top of page

Children's Ministry

Public·28 members
Keith Osborne
Keith Osborne

Mia Fortune

The localization of her conversation is mostly very accurate, though the fortune itself actually differs slightly. Despite a lot of small detours from the Japanese here and there, the conversation ultimately reaches the same conclusion.

mia fortune


Given the above, it may seem odd that in both languages, she immediately assumed Rhys was the rival for her based on what she was told, as he has no horse, nor does he ever gain one as he is not a mounted unit. However, she is shown to be waiting for the first person who approaches her, regardless of the color of their robes or whether they are horseback or not. The impatience is the focus, so the fortune itself is actually less of an issue in why she picked Rhys, as seen at the end of the C Support:

However, it may have to do with the point on impatience when meeting with Rhys. It did not matter if they were on horseback or not, Rhys was the first one to come when she was silently praying for said rival to appear. Perhaps she did not even read that fortune outside of that conversation.

Another key aspect is that they have to come to her, and not the other way around. So proactively seeking one would defeat the purpose of what she understood the fortune to mean (as evident by her impatience and waiting for someone to come to her).

This article is a little wayward in that we were not answering any particular question. I wanted to take a look at her fortune in Japanese just because that would be suspect for some localization changes. It is a little bit of a mess as a result with less structure than my other articles.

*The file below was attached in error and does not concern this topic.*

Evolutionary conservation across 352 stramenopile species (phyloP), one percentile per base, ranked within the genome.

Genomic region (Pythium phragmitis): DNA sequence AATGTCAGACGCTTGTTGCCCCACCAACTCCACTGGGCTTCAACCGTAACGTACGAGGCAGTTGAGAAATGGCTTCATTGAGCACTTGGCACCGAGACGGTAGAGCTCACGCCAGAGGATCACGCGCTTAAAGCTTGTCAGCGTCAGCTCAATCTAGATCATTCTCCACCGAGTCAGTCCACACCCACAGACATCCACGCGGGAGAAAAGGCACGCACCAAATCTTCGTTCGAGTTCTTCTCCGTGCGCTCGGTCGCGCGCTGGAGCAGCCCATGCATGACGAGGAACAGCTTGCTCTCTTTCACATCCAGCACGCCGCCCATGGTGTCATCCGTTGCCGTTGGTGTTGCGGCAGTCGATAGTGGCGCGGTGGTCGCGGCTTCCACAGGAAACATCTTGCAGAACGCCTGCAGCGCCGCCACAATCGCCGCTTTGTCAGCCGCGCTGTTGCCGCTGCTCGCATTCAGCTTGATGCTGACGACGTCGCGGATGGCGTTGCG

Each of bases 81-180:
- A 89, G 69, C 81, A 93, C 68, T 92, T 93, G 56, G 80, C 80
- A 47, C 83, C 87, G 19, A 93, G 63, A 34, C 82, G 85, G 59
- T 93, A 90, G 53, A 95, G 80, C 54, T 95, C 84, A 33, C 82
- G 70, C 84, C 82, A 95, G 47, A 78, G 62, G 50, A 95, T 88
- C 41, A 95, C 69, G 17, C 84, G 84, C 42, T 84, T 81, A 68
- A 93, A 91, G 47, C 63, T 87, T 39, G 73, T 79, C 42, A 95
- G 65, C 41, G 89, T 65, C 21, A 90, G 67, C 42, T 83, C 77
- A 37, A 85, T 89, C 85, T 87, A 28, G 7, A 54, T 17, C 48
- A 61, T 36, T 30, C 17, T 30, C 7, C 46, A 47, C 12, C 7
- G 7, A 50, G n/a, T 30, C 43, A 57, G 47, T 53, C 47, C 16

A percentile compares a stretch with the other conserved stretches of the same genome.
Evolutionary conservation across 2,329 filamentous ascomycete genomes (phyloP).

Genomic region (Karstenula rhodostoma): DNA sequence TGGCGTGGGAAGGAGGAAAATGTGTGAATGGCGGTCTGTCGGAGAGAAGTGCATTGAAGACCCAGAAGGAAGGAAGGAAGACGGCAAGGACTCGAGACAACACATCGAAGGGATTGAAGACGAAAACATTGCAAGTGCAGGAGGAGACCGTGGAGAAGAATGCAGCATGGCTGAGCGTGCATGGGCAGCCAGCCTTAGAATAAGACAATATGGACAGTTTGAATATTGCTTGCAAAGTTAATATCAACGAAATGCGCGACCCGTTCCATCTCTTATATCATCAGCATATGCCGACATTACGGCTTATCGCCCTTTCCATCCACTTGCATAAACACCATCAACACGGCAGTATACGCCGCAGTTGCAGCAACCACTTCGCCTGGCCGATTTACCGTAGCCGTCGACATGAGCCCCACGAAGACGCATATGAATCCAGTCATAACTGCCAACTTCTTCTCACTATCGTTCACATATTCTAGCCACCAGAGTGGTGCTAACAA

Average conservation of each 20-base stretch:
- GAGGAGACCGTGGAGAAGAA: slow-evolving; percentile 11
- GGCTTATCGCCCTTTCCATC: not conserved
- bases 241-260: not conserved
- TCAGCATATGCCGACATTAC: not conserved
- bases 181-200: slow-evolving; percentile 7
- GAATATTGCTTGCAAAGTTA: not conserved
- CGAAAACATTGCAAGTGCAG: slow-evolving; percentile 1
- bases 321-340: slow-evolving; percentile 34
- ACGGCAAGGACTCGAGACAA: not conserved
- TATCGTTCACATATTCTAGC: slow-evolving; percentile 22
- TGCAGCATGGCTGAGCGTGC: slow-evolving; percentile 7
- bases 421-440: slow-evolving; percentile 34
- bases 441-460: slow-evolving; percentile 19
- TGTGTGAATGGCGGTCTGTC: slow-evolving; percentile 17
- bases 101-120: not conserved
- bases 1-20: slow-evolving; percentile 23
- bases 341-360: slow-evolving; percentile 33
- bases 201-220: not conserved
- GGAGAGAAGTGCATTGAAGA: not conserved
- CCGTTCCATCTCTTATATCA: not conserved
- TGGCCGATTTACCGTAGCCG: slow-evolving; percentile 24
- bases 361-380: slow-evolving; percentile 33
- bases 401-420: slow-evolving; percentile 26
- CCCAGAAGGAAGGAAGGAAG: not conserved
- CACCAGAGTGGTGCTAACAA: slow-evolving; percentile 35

John Wesley Harding's music is enjoying increased popularity since readers of his first novel, "Misfortune," have connected his real name — Wesley Stace — to his stage name. Courtesy photo

Had Harding really been concerned about fame, he would have followed the publication of "Misfortune" with an overtly commercial album of jangly folk-rock songs a la Elvis Costello, with whom Harding was compared early in his career.

The plot of "Misfortune" reads like a post-modern Dickensian tale. Rose Lovell, the heroine/hero, was found as a baby in a back alley by one of the richest lords in England. The Lord, mourning his dead sisters, decides to raise the baby as a girl even though anatomically, he most certainly was a boy. The novel builds upon this gender-bending and Dickensian class clashes. But, at heart, it's a coming-of-age story. 041b061a72


Welcome to the group! You can connect with other members, ge...


bottom of page